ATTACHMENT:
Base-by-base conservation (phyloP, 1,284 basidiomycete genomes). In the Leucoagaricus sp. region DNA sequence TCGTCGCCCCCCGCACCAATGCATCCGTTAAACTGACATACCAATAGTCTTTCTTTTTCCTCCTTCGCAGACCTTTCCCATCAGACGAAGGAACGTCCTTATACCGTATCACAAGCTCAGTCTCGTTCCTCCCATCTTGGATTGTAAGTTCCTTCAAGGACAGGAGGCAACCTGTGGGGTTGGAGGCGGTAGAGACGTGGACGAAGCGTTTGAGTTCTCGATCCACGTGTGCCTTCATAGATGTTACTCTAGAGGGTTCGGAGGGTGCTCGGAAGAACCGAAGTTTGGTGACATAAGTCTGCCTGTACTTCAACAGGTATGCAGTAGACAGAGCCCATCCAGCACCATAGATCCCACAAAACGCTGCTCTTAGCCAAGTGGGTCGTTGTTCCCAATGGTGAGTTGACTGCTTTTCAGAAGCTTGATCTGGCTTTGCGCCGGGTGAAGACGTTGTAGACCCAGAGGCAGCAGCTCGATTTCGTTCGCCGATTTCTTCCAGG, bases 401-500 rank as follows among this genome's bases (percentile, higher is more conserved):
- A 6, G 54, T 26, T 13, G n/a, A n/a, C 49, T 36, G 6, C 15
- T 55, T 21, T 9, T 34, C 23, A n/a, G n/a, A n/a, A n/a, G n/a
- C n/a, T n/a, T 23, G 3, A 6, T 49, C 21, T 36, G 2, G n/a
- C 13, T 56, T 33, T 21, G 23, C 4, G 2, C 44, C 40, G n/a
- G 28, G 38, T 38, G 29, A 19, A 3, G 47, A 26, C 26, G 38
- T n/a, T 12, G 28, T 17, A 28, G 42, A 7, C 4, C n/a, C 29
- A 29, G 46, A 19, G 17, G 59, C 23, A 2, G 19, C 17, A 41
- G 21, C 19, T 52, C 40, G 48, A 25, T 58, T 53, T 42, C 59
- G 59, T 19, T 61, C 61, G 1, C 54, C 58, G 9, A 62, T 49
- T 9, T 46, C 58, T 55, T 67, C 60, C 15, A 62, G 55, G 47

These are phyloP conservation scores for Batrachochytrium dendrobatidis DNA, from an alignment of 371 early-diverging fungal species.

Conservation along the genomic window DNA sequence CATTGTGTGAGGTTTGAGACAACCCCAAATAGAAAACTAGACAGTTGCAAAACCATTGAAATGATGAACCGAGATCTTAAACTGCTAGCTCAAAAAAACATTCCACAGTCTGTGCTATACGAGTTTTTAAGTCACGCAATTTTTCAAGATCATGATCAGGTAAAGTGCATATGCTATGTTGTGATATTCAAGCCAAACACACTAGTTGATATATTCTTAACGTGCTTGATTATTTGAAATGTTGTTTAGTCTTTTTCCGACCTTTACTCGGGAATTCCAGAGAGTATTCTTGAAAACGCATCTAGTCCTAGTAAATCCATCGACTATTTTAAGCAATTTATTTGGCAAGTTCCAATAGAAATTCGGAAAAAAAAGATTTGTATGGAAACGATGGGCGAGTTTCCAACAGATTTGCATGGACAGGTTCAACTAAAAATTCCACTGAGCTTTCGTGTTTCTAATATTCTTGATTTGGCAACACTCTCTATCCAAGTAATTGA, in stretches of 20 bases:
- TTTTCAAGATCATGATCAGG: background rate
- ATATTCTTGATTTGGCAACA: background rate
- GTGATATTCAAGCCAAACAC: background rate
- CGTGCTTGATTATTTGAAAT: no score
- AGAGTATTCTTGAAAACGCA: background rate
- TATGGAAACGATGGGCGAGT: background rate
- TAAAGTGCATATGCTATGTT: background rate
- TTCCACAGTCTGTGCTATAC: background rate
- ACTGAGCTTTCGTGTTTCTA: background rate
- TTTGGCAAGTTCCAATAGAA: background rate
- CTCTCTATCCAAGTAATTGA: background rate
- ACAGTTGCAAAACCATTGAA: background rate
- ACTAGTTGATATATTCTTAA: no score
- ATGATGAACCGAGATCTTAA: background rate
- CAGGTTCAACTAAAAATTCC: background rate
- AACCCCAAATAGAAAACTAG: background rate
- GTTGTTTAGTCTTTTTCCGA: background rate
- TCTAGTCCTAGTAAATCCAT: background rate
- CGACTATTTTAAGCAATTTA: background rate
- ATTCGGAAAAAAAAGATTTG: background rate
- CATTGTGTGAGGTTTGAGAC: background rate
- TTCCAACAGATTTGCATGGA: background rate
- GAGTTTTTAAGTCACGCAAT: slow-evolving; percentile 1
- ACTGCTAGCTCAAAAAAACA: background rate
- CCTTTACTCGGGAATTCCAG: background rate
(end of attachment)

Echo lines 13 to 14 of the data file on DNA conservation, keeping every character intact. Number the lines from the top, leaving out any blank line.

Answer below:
Conservation along the genomic window DNA sequence CATTGTGTGAGGTTTGAGACAACCCCAAATAGAAAACTAGACAGTTGCAAAACCATTGAAATGATGAACCGAGATCTTAAACTGCTAGCTCAAAAAAACATTCCACAGTCTGTGCTATACGAGTTTTTAAGTCACGCAATTTTTCAAGATCATGATCAGGTAAAGTGCATATGCTATGTTGTGATATTCAAGCCAAACACACTAGTTGATATATTCTTAACGTGCTTGATTATTTGAAATGTTGTTTAGTCTTTTTCCGACCTTTACTCGGGAATTCCAGAGAGTATTCTTGAAAACGCATCTAGTCCTAGTAAATCCATCGACTATTTTAAGCAATTTATTTGGCAAGTTCCAATAGAAATTCGGAAAAAAAAGATTTGTATGGAAACGATGGGCGAGTTTCCAACAGATTTGCATGGACAGGTTCAACTAAAAATTCCACTGAGCTTTCGTGTTTCTAATATTCTTGATTTGGCAACACTCTCTATCCAAGTAATTGA, in stretches of 20 bases:
- TTTTCAAGATCATGATCAGG: background rate